(The following is an editorial. The opinions discussed are solely those of its author, and do not necessarily reflect those of the family, law enforcement, or any other person, organization or entity).
(VNO) — Here we go again.
Another anniversary, another article, and another set of tips.
Another round of reporting them to law enforcement, only for the leads to be ignored.
And yet another year where the Smolinski family fights to be heard, fights to find Billy, and fights to prosecute those responsible for his presumed death.
If you are unfamiliar with the case of missing William “Billy” Smolinski, Jr., feel free to get caught up in one of the sixteen articles our team has written over the past four years. There were a few other pieces when I worked for Missing Persons News, as well as two radio interviews, a video, and one very aggressive petition aimed at overturning one of the most idiotic verdicts to ever hit the missing persons’ arena.
No, seriously. It was ridiculous. This family was sued for hanging missing persons’ flyers on public property because it made a certain someone “uncomfortable”. Whatever.
In the meantime, here’s the meat & potatoes of Billy Smolinski’s case:
Thirty-one-year-old William “Billy” Smolinski, Jr., vanished on August 24, 2004, from Waterbury, Connecticut, just days after a break-up with his then-girlfriend. For more than a decade, his family has been fighting to find out what happened to him, while encountering road blocks, a lawsuit, arrest, and false leads regarding Billy’s whereabouts. A man named Chad Hanson spent two years in jail, after leading police on a series of wild goose chases: wasting tax-payer dollars, the time and energy of law enforcement, and raising – and dashing – the hopes of a family whose only objective is to find their missing loved one.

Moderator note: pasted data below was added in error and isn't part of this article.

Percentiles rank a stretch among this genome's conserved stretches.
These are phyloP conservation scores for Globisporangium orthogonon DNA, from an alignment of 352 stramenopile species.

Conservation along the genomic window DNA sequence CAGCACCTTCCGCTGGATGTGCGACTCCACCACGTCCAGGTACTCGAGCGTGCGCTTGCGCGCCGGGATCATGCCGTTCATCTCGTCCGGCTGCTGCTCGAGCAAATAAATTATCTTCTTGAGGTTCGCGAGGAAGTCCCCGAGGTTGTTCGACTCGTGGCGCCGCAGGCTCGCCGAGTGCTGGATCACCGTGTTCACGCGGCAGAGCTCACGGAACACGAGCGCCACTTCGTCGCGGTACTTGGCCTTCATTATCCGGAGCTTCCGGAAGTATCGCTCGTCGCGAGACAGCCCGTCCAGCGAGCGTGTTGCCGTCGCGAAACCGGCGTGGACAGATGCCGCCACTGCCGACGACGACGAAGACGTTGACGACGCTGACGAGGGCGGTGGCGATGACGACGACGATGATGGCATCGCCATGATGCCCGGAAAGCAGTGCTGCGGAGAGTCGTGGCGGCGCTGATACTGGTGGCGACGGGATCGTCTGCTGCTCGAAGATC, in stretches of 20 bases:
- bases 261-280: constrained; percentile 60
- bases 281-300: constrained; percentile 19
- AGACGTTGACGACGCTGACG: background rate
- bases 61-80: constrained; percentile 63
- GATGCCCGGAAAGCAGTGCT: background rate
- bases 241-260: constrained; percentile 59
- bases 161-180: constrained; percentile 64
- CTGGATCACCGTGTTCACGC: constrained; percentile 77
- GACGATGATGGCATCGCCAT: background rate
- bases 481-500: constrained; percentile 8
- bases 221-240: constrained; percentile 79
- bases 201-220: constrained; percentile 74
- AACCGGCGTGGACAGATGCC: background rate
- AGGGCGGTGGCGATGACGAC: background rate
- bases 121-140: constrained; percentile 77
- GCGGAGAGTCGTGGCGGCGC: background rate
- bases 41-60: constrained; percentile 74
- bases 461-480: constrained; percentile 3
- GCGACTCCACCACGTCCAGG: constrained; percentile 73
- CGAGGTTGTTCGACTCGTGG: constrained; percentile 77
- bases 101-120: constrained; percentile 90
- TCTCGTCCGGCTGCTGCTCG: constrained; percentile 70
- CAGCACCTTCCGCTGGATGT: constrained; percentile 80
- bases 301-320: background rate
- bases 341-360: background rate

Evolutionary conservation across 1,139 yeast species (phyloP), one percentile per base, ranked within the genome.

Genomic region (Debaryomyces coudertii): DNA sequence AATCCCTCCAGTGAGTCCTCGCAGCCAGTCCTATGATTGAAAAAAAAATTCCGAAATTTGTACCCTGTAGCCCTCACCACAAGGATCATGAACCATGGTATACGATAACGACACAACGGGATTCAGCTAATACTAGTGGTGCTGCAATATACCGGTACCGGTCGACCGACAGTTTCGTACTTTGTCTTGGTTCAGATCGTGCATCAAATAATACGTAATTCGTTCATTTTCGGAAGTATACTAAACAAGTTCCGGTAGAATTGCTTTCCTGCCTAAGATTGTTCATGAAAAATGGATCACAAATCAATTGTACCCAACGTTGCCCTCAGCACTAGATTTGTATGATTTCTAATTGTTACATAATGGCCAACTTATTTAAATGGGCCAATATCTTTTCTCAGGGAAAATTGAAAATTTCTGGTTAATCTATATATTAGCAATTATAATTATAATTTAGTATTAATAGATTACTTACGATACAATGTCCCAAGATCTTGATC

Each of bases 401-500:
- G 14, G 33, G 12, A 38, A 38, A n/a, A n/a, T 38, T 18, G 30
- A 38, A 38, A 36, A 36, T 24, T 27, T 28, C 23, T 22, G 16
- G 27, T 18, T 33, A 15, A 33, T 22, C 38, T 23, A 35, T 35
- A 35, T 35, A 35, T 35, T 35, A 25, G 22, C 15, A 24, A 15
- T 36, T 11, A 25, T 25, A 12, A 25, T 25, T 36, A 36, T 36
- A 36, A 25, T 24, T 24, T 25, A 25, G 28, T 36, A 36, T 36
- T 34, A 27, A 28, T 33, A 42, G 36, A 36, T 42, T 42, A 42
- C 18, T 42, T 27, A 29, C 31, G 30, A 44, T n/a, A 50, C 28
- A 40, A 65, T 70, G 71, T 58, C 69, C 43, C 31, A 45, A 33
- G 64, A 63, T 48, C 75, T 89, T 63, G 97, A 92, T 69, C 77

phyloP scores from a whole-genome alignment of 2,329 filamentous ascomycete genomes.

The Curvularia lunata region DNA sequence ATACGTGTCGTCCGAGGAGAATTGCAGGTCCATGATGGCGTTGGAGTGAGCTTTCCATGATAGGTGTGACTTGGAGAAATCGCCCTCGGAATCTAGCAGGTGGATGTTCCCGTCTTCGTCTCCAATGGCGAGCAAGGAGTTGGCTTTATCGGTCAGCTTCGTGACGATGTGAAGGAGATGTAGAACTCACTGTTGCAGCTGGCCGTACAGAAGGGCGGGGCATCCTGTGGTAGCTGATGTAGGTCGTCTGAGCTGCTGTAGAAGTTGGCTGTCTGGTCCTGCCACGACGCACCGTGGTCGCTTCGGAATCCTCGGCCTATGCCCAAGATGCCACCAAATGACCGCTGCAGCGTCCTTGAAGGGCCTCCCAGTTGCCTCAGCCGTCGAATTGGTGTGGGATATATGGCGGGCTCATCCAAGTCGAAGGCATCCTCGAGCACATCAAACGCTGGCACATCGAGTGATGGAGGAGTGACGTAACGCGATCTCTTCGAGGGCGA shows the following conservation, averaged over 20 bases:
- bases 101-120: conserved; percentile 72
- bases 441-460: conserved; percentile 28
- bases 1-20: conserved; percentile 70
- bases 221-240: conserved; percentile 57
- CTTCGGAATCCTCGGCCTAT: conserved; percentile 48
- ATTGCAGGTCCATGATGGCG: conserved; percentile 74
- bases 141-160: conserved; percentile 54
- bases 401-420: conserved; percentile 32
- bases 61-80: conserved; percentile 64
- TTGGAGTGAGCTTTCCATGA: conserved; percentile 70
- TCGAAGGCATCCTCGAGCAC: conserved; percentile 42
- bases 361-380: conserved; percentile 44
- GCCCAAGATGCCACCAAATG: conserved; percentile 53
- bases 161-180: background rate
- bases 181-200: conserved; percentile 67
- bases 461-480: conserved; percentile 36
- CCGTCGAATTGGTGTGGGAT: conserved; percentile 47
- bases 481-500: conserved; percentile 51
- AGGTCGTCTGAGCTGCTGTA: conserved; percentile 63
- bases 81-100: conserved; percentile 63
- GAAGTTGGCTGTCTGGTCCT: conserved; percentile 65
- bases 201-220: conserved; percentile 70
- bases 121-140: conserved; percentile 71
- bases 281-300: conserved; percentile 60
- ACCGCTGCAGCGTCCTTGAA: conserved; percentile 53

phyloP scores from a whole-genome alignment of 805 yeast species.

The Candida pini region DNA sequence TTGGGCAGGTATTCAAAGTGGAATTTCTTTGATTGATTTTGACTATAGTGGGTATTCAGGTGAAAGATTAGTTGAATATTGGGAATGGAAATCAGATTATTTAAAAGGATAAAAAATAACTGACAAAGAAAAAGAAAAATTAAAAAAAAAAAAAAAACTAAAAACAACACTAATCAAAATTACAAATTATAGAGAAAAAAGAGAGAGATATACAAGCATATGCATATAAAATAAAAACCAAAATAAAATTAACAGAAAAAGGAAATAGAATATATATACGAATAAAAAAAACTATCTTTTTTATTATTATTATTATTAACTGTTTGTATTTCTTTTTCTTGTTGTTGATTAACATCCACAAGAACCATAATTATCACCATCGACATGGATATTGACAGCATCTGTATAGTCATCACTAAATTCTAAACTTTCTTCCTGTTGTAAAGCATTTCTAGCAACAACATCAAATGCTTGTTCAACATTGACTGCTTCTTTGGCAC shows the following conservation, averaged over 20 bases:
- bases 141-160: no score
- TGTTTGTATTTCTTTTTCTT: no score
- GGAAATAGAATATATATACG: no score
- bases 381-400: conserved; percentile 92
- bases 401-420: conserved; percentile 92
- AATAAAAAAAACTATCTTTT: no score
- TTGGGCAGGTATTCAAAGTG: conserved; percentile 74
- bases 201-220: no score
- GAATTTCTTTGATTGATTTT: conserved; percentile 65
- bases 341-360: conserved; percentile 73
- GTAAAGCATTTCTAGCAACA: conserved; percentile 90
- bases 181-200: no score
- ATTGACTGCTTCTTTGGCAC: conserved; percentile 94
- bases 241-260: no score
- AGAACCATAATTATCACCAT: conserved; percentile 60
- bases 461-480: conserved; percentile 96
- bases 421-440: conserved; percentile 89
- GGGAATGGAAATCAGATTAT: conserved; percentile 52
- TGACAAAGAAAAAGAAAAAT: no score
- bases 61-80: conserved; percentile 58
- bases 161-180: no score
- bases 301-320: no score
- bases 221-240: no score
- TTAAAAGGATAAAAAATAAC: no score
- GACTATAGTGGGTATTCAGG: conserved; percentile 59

As I’ve said before, the case of Billy Smolinski has been wrong from the very start. The advocates know it’s wrong, the searchers know it’s wrong, and the lawyers know it’s wrong. In an August 2014 Newsweek article, Senior Writer Alexander Nazaryan referenced Billy’s case as part of a “silent mass disaster”. If you want an in-depth look at what the families of the missing endure, Nazaryan’s article is a must-read.
So, here we sit – again – holding new leads, new tips, and new information; and no one seems to want it. Well, guess what? Billy Smolinski’s family wants it. I want it. My team wants it. And a host of Billy’s friends, extended family, loved ones, advocates, supporters, volunteers, searchers, and other families of the missing want it. And that’s a lot of people.
So, here we sit – again – with an opportunity to make a real difference in the missing persons’ arena. We, the team of Victims News Online, with the blessing of Billy Smolinski’s family, have launched a new petition on behalf of this case.
This petition is addressed to Connecticut’s Attorney General, George Jepsen, with two specific objectives: 1) please assign a special task force to this case; 2) call for a Federal Grand Jury to hear this case.
According to his website, as the “public’s lawyer”, Jepsen has an obligation to “defend the state’s laws”. And in my opinion – and in the opinion of thousands of others – that is not happening in Waterbury, CT.
It is time for the families of the missing, the advocates, volunteers, searchers, poster partners, reporters, and victims to sign this petition – so that when YOUR case continues to receive tips 12 years later, they are actually investigated.
You may sign the petition here.
There is a $60,000 reward being offered for the whereabouts of Billy Smolinski. The tip line number is (203) 530-9135.